“I think this is a case of the government telling the people not what they want to hear but what they need to hear,” said Professor Alon Tal, the chair of the Department of Public Policy and Tel Aviv University.
“For water, these are the best of times, and these are the worst of times. Desalination has freed us from the intermittent terror of not having water to drink and bathe. But all the natural resources are in peril. In the [Sea of Galilee] we are dancing with disaster. Streams are dry that shouldn’t be dry. It is something we need to be concerned about.”
Tal said the Water Authority is trying to bring people down from the “desalination euphoria” that comes with hosting the world’s leading desalination and water technology.
“Ever since desalination has come on board, personal consumption has increased,” he said. “People did become complacent. For years we sang the gospels of desalination, but that doesn’t hold true if you’re a fish in a stream or a gazelle who drinks water from that stream.”
Taking a shorter shower to save water can’t put water back into the streams. But reducing consumption eases the strain on the entire water economy, and means that the little water left in the streams won’t need to be diverted for human use, said Tal.
Approximately 150 million cubic meters of water is still diverted north of the Sea of Galilee for local use, a rate that has stayed stable for the past 40 years.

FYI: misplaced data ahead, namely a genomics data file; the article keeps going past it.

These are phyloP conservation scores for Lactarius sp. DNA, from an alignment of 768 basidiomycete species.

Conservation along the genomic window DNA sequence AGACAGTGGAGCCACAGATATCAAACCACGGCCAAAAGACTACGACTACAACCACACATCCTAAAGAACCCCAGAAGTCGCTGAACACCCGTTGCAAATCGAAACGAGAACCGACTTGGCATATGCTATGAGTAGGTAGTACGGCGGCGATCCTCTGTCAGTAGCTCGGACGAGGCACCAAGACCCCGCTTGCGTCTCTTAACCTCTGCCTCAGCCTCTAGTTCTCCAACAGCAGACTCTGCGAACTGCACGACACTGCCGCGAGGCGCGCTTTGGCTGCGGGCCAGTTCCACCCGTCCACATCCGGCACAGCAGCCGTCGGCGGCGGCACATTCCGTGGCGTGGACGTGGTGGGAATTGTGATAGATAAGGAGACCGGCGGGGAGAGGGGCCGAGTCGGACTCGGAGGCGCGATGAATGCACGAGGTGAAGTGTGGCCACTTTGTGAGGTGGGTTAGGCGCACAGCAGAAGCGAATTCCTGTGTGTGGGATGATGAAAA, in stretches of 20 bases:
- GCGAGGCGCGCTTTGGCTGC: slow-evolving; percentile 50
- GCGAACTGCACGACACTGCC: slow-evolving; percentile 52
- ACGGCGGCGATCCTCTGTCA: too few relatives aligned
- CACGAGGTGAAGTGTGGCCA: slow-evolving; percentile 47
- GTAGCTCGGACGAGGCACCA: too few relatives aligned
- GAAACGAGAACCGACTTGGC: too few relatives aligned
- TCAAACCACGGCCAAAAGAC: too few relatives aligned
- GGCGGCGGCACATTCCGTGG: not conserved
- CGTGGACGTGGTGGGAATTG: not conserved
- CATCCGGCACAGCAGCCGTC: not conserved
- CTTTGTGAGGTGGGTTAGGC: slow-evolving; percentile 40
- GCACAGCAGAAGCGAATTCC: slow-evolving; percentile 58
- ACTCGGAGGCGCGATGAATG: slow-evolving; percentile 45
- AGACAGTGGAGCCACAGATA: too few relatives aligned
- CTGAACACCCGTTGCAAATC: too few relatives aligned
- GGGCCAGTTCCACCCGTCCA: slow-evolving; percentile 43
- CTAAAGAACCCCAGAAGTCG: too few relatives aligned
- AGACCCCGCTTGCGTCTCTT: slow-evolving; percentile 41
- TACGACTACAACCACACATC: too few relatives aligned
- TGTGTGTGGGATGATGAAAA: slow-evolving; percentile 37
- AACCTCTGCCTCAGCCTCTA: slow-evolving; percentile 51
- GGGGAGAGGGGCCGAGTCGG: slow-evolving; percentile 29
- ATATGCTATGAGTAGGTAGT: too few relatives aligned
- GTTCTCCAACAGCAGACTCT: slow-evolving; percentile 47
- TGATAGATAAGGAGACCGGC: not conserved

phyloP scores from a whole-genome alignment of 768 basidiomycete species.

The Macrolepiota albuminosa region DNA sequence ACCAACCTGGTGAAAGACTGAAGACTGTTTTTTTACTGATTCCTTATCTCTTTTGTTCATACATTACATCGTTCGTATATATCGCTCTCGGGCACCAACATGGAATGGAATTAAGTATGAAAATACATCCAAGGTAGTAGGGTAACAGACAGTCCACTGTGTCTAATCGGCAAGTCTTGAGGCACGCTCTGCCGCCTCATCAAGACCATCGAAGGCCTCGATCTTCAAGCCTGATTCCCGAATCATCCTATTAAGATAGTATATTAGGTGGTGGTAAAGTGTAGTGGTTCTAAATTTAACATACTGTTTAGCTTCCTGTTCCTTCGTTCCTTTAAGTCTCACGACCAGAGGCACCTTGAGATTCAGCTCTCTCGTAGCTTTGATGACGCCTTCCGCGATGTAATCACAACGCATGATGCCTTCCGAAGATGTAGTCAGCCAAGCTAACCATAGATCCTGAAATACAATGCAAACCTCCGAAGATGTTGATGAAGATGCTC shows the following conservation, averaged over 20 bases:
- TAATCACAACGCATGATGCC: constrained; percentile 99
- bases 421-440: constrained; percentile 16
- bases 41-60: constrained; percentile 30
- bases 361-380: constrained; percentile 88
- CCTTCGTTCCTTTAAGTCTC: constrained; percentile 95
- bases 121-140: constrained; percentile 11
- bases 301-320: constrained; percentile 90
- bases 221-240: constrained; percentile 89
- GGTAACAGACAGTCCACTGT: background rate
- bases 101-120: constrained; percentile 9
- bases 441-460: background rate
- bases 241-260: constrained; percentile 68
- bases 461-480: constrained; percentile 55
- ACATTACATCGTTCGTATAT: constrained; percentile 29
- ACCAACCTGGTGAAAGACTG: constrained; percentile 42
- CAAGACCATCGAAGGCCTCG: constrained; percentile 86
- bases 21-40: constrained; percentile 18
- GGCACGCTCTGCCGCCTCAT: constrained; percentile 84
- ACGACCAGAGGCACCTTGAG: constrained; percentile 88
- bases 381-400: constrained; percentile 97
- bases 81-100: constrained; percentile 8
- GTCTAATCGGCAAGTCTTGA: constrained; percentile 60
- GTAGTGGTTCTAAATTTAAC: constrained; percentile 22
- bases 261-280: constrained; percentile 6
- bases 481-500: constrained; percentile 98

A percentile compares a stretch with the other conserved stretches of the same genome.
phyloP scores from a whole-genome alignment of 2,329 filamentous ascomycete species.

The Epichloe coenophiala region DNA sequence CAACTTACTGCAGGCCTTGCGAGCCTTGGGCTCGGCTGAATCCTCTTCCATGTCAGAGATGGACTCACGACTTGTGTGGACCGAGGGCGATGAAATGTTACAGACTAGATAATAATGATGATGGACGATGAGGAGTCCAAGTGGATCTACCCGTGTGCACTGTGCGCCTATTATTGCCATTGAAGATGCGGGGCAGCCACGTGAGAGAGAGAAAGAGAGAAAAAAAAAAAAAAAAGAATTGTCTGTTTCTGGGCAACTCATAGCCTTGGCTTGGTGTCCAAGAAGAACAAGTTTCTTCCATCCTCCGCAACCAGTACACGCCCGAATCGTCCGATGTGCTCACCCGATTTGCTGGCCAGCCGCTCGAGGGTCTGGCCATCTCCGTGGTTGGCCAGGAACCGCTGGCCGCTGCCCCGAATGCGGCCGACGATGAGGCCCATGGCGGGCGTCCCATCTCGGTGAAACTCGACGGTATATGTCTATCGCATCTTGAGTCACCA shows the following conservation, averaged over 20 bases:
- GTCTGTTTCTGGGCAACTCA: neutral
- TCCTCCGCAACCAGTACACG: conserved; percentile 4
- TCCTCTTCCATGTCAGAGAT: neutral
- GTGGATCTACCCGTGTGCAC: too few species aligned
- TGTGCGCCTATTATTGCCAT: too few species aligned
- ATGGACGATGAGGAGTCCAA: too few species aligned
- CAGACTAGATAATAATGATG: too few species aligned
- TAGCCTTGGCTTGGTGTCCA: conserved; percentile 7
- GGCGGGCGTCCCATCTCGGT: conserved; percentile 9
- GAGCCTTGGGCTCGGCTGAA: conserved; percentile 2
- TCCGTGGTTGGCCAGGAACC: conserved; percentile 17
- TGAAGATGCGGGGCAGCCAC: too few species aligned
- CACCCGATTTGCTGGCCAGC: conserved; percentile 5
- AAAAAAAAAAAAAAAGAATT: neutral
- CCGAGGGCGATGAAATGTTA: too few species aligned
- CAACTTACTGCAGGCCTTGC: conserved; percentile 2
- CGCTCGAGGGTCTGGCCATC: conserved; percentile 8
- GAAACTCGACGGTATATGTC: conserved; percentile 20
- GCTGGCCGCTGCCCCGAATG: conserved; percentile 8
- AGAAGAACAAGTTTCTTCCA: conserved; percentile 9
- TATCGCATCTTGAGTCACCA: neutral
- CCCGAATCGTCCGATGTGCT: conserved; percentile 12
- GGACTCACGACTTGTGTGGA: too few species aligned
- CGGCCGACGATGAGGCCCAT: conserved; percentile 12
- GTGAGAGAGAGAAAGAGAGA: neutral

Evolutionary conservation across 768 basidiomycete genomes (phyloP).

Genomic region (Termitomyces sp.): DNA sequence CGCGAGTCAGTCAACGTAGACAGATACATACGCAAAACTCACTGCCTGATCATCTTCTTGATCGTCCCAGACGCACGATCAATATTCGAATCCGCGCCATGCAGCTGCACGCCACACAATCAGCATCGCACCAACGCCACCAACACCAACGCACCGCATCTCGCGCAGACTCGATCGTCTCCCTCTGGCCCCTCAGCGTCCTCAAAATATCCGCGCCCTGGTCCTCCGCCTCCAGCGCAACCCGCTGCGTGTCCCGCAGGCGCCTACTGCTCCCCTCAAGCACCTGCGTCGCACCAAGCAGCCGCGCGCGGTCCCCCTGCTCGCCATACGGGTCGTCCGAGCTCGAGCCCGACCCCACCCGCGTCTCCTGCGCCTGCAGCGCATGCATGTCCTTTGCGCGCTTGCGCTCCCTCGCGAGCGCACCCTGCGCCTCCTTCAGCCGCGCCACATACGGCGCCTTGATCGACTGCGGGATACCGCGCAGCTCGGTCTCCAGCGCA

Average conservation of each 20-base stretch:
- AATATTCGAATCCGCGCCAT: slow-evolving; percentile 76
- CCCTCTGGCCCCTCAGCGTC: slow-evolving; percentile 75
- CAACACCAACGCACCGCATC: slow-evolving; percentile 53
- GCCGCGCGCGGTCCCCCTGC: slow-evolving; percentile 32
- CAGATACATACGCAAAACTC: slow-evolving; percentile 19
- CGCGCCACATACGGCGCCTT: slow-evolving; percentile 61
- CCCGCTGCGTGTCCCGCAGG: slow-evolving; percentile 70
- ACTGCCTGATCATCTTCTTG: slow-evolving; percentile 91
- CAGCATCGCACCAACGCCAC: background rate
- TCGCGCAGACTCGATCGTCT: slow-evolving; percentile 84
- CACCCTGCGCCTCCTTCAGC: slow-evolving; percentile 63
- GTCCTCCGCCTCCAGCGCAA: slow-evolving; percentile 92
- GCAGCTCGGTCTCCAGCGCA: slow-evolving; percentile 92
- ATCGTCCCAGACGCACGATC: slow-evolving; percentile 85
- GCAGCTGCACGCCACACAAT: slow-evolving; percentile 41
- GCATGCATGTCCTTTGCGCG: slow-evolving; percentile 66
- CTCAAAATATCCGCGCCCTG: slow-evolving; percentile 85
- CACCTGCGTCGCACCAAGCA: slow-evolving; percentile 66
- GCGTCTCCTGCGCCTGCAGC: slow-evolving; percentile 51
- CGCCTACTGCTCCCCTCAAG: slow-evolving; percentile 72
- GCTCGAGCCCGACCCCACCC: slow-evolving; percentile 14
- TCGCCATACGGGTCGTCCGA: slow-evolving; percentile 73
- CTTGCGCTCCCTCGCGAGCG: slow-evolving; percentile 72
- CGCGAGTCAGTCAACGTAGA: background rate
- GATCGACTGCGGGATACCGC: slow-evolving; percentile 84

In previous years, the Water Authority took as much as 350 million cubic meters of water from the Sea of Galilee. With desalination, that number is down to 30 cubic meters, the minimum possible to ensure the pumps and pipes stay in working order. This should help with the ecological disasters, but the ongoing drought has rendered the Sea of Galilee unable to replenish decimated water tables.
In a sign of desperation, some experts even entertained thoughts about pumping desalinated water straight into the Sea of Galilee, though that will only happen after desalinated water can meet 100% of the country’s water consumption needs.
Tal warned against thinking we live in a “hydrological nirvana” because of the country’s water technology prowess.
Israelis still need to face the facts, he said: The country’s population grows by 1.5 million people every decade and climate change is shortening the rainy season, so there is less water for more people. But as the population continues to swell and climate changes becomes more and more extreme, desalination won’t be able to keep up. It’s also expensive. Current desalination plants produce 600 million cubic meters of drinking water, and cost an estimated NIS 300 million to operate each year, not include construction costs. As more desalination plants go online, that cost will only increase.
Schor noted that decreasing home water consumption by 7% is the equivalent of saving 50 million cubic meters of water, or approximately half of a new desalination plant. He recommends the public take small steps, such as being aware of leaking faucets, which can easily waste 60 liters per day. Leaky toilets are the number one water waster in private homes, so leaks should be fixed as soon as possible. Shortening a shower by two minutes can save 40 liters of water.
Due to the ongoing drought, the Water Authority is asking municipalities to wait until next year for planting trees and other projects. “It’s a problem, because this is an election year [for municipalities] which means that everyone wants to plant,” he said. “We call this time the ‘year of the petunias.’”
Alon Tal said he hopes those who doubt there is urgency for conserving water get out of the cities for a bit. “When was the last time they spent time in a natural ecosystem?” he asked. “Anyone who takes a hike into the glorious streams of the Galilee is heartbroken. There is such devastation.”